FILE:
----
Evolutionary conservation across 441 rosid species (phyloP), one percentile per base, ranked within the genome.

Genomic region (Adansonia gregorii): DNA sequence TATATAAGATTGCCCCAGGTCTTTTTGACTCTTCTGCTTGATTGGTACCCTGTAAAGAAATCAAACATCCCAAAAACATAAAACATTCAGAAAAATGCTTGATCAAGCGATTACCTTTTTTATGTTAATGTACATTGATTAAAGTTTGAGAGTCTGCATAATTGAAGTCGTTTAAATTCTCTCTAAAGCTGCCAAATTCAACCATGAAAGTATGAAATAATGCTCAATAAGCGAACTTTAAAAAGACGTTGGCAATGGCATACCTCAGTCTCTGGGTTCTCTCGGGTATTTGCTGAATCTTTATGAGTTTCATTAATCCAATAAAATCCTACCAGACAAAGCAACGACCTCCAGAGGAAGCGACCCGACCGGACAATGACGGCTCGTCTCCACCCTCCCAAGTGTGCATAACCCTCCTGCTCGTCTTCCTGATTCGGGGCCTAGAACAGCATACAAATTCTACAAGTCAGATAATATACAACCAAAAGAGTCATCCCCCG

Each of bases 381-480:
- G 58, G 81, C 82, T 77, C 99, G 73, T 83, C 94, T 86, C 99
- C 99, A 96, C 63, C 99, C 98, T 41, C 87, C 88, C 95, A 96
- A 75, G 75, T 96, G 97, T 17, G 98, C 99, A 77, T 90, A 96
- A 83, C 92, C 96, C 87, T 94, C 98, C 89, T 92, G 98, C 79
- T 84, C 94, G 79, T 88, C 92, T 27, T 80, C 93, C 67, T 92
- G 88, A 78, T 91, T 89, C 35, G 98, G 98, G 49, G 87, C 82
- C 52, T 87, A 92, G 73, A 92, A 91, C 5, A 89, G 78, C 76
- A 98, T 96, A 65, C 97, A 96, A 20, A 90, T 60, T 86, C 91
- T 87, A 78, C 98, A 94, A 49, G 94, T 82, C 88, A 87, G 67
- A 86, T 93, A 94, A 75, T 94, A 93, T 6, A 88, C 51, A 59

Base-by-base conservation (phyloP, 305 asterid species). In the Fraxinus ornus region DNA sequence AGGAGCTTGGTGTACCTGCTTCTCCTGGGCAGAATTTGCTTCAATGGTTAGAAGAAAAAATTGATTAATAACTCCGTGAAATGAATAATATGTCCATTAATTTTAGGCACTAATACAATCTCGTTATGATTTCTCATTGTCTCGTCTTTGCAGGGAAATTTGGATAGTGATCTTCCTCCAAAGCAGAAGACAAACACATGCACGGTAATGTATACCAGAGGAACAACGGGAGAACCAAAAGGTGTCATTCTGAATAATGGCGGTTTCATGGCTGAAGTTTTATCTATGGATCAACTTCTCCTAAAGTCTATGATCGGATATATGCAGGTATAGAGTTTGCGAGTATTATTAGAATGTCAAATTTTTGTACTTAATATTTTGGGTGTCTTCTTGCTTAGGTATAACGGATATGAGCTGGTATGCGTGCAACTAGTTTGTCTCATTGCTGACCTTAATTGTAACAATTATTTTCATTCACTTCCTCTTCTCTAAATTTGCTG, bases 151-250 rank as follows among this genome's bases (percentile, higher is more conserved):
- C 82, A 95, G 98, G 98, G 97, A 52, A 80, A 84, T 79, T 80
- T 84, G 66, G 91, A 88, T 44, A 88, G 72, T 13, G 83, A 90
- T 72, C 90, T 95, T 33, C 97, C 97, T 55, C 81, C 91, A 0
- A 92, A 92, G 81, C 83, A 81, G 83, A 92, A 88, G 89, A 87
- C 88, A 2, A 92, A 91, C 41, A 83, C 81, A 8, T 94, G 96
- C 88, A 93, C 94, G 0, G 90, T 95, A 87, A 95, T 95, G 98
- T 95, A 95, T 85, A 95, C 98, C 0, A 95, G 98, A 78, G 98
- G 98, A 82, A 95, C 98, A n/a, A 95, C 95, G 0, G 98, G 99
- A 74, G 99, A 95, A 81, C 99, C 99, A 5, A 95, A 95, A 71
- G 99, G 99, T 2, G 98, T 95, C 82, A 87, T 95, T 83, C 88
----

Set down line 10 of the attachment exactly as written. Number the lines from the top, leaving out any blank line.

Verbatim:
- C 52, T 87, A 92, G 73, A 92, A 91, C 5, A 89, G 78, C 76